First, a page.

Pornography is not primarily a behavior issue; it is a worship issue. Porn and other sexual sins (sin in general) are issues of idolatry, so when we talk about the root of an addiction, we must begin with our makeup at conception and say, each of ourselves, “I was born worshipping.” The question then becomes, “What do I worship?” and the consequence, “Will I acknowledge and repent of my idolatry?”
Harold Best gives us an idea of what it means to worship, “I have worked out a definition for worship that I believe covers every possible human condition. It is this: Worship is the continuous outpouring of all that I am, all that I do and all that I can ever become in light of a chosen or choosing god.” 
In relation to pornography, then, sex becomes a god, an idol that we would pour ourselves into as, functionally, we trust its pleasurable end above and beyond God’s promise to satisfy. 
It seems to me that we do not fully acknowledge or understand the weight of our sin as eternal treason against a God who describes himself as jealous for our worship. While at one time pornography was so taboo that it could not be mentioned aloud, now we talk about it as though the normalcy of the struggle somehow justifies returning to its snares. Or, returning to its snares every so often and comparing the amount of failures I’ve had to the amount of failures he’s had like, “Well, I’m doing okay.” 
We can’t say that the root issue of pornography is its instantaneous availability. The root is not internet access. We can’t say that the root issue of pornography is a lack of accountability. 
The root is idolatry. We must first begin with the fact that we either worship the Creator or idolize the created. 
It is not that we are born with the option to worship, but that we are born worshipping, and are transformed into the likeness of the objects of our worship. The Psalmist described this: “Their idols are silver and gold, the work of human hands. They have mouths, but do not speak; eyes, but do not see. They have ears, but do not hear; noses, but do not smell. They have hand, but do not feel; feet, but do not walk; and they do not make a sound in their throat. Those who make them become like them; so do all who trust in them” (Ps 115:4-8 ESV). In the same way, pornography begins to shape the lens through which our eyes see (or don’t see) created image-bearers of God, the mind through which we filter (or don’t filter) those images, the mouth through which we speak of those objects, as the overflow of our hearts are spilled out with all of their black-tar contents. 

“What people revere, they resemble, either for ruin or restoration.” – G.K. Beale


But there is a seed to the root – an even deeper root than worshipping sex or creation. The seed of those things is pride. It is pride that says we know what will please us better than God knows how his creation works. It is that same pride that Satan, the father of lies, whose deceit is old as the ages, turned to as described in Isaiah 14:13-14: “You said in your heart, ‘I will ascend to heaven; above the stars of God I will set my throne on high; I will sit on the mount of assembly in the far reaches of the north; I will ascend above the heights of the clouds; I will make myself like the Most High.'”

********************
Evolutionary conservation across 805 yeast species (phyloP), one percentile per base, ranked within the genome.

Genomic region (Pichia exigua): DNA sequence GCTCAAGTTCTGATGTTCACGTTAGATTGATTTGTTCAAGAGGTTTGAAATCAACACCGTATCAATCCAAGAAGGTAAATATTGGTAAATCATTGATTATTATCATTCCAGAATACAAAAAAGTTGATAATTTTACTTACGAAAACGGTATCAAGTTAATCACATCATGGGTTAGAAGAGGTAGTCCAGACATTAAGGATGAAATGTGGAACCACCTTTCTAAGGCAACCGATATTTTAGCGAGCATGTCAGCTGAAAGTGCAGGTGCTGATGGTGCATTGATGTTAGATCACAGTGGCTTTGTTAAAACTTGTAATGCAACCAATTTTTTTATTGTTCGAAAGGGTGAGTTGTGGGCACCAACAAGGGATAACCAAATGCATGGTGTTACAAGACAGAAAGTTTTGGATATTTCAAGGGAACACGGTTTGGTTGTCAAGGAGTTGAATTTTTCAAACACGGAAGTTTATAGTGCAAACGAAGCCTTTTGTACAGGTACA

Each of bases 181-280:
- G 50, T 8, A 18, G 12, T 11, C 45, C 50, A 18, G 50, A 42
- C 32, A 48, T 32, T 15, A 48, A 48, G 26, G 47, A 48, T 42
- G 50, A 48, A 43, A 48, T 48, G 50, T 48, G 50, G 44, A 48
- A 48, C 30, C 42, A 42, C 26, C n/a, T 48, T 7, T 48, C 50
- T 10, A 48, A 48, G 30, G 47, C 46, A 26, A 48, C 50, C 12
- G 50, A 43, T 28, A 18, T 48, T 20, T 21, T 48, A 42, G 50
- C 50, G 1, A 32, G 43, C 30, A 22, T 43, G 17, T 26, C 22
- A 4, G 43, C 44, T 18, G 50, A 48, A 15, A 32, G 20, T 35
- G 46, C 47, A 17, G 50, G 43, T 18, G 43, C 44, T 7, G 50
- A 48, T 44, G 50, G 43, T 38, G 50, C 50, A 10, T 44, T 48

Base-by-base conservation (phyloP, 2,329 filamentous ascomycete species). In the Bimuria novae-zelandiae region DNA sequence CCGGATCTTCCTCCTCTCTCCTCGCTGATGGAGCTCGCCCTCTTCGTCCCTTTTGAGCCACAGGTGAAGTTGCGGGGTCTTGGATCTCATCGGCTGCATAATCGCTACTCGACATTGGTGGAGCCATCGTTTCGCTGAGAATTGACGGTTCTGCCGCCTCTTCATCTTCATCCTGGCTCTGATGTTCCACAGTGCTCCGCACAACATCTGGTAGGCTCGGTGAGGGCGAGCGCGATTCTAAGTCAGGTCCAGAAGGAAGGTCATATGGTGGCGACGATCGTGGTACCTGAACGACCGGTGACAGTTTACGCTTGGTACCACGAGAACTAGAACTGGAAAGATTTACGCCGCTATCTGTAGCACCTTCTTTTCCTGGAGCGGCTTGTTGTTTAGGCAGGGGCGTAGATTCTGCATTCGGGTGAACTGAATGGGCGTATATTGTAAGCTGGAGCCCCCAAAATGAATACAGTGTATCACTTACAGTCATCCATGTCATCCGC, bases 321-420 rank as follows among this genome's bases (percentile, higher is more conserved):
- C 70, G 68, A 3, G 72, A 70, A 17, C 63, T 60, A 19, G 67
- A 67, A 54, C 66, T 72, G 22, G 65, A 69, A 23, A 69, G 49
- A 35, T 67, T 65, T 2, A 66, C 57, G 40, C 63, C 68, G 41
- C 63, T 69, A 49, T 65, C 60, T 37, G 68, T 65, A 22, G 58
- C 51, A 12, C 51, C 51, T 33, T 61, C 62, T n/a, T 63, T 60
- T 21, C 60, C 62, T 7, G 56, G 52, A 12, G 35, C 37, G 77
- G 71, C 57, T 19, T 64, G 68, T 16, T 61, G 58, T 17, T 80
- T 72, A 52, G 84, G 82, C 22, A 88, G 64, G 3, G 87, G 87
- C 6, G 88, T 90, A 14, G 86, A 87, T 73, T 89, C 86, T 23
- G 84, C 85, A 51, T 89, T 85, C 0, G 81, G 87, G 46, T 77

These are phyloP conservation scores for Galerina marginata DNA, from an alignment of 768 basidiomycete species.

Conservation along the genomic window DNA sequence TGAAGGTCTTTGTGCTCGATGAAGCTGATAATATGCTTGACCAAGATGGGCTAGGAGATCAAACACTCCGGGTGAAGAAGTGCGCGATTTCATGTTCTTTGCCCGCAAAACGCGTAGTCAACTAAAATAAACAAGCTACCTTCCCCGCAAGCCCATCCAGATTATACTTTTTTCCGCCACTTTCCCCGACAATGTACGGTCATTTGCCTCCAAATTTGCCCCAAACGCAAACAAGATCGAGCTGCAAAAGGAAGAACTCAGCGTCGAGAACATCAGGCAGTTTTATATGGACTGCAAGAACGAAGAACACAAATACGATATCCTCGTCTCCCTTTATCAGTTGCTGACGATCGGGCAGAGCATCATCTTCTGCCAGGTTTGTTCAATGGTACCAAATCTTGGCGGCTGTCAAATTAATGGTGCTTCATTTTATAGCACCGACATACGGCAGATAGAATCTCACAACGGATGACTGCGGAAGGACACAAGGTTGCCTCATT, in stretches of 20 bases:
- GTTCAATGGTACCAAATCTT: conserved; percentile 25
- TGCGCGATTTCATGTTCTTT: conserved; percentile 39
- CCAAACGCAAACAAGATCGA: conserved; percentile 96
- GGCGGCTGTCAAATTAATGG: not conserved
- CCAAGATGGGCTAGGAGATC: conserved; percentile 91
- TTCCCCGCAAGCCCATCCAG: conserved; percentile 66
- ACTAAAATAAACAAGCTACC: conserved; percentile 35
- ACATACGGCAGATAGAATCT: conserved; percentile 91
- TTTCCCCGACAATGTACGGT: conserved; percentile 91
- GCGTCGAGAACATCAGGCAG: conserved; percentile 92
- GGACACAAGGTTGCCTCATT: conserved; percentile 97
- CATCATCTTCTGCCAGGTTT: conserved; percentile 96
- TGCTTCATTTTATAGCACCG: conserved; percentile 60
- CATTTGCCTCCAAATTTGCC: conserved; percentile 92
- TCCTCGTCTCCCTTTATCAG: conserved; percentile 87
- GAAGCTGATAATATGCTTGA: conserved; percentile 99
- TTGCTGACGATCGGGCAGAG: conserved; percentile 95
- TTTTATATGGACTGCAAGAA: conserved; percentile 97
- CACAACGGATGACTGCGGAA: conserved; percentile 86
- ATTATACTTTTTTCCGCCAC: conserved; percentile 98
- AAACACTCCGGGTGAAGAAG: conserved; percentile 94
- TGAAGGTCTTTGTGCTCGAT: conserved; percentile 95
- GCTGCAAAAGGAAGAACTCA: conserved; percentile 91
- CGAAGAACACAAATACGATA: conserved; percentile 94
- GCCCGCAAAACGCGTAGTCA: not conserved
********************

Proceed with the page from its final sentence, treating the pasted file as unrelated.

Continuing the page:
There is a lie parading about that says holiness is as simple as: “Do this, and don’t do that. Don’t be bad, be good.” I am convinced it is one of Satan’s most destructive tactics. It is opposite the freely given, gospel vaccine we need to reverse our worship distortions. All it does is add another idol for us to pursue – goodness – when we’re busy trying to avoid badness. 
I had some sort of epiphany recently where I realized that just because the visible blossom – the budding flower – of sin (in this case, pornography) has withered away does not mean that it’s root has been, well, uprooted. If you can think of sin as a plant in four parts – seed, root, stem and flower – you see that cutting off the colorful top isn’t the same as uprooting the problem. It is a humbling realization that as soon as you’ve gotten rid of “the big sins” you have their roots to deal with, and the roots are often more difficult to acknowledge once you’ve just gotten to feeling good about yourself after having broken the stem. 
What hope is there if we are all idolaters? “He will crush your head, and you will strike his heel” (Gen 3:15b). From the moment after the fall of man when humankind began to worship the created, the Creator implemented his plan to crush our idols and reconcile us to himself through Jesus Christ. 
The wages of our idolatry lead to death, and we need the preexisting Word, the eternal Son of God, to defeat it. He does.
We attack the root issue at the cross of Christ. Repent, and rejoice. Christ’s death, burial and resurrection is the hope we have for the death of sin – seed, root, stem and flower – and the rising to new life in Jesus. 
“Since, then, you have been raised with Christ, set your hearts on things above, where Christ is, seated at the right hand of God. Set your minds of things above, not on earthly things. For you died, and your life is now hidden with Christ in God. When Christ, who is your life, appears, then you also with appear with him in glory. Put to death, therefore, whatever belongs to your earthly nature: sexual immorality, impurity, lust, evil desires and greed, which is idolatry… Let the peace of Christ rule in your hearts, since as members of one body you were called to peace. And be thankful. Let the message of Christ dwell among you richly as you teach and admonish one another with all wisdom through psalms, hymns, and songs from the Spirit, singing to God with gratitude in your hearts.” – Colossians 3:1-5;15-16
Jesus loves you enough to attack your roots, no matter how painful the uprooting may be. May he be your strength in the fight. May he be your all in all.